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The utility of length and mass measurements to predict the larval metamorphosis of Pacific lamprey Entosphenus tridentatus was evaluated. During 2004-2008, larval E. tridentatus were collected from Cedar Creek (Washington, USA) in either the spring or autumn, measured for total length and total mass, reared in captivity and monitored for metamorphosis. The minimum total length, total mass and condition factor of larvae that were observed to go through metamorphosis were 102 mm, 2.0 g and 1.52, respectively. Logistic models indicated that total length and condition factor in both spring and autumn were the most significant variables for predicting metamorphosis of Pacific lamprey during the subsequent summer. Mass in the autumn also appeared important to predict whether metamorphosis occurred in the subsequent summer. Collectively, all models using specific minimums of total length, total mass or condition factor of larvae as criteria for them to metamorphose were sometimes (5 of 14 cases) able to predict the percentage of larvae that would metamorphose but rarely (1 of 12 cases) able to predict which individual larvae would metamorphose. Similar to other anadromous species of lampreys, the size and condition of larval E. tridentatus have utility for predicting metamorphic fate. Published 2020. This article is a U.S. Government work and is in the public domain in the USA.The copyright line for this article was changed on 25 August 2020 after original online publication.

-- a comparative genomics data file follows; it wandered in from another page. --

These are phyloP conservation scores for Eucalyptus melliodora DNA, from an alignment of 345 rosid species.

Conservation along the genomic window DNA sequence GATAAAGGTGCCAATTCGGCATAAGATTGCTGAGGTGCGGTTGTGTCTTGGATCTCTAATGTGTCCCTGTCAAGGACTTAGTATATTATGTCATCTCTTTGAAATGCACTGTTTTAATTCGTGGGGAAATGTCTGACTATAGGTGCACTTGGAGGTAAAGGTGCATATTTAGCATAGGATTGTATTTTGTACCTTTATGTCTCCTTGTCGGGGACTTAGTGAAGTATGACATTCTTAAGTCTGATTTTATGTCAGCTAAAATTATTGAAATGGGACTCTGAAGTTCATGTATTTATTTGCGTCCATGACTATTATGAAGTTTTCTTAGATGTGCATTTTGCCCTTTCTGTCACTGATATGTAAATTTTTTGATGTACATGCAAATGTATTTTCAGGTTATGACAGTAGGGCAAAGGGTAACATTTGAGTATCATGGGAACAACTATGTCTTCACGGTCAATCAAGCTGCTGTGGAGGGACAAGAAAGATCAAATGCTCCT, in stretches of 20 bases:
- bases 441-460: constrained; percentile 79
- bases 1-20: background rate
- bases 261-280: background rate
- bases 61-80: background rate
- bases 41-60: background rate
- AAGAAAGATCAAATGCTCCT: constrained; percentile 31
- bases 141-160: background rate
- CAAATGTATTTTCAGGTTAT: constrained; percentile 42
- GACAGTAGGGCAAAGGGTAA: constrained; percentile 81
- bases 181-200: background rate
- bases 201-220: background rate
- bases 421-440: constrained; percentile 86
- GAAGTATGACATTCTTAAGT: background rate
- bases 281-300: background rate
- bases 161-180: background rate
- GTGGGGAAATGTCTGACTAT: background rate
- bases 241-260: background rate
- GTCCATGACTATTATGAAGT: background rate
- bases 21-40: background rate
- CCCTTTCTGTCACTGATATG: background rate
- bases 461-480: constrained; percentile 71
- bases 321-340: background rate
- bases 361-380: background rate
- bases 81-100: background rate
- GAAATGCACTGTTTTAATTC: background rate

Timothy A Whitesel, Michelle McGree, Gregory S Silver. Predicting larval metamorphosis of Pacific lamprey Entosphenus tridentatus through measurements of length and mass. Journal of fish biology. 2020 Sep;97(3):804-816

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PMID: 32558927

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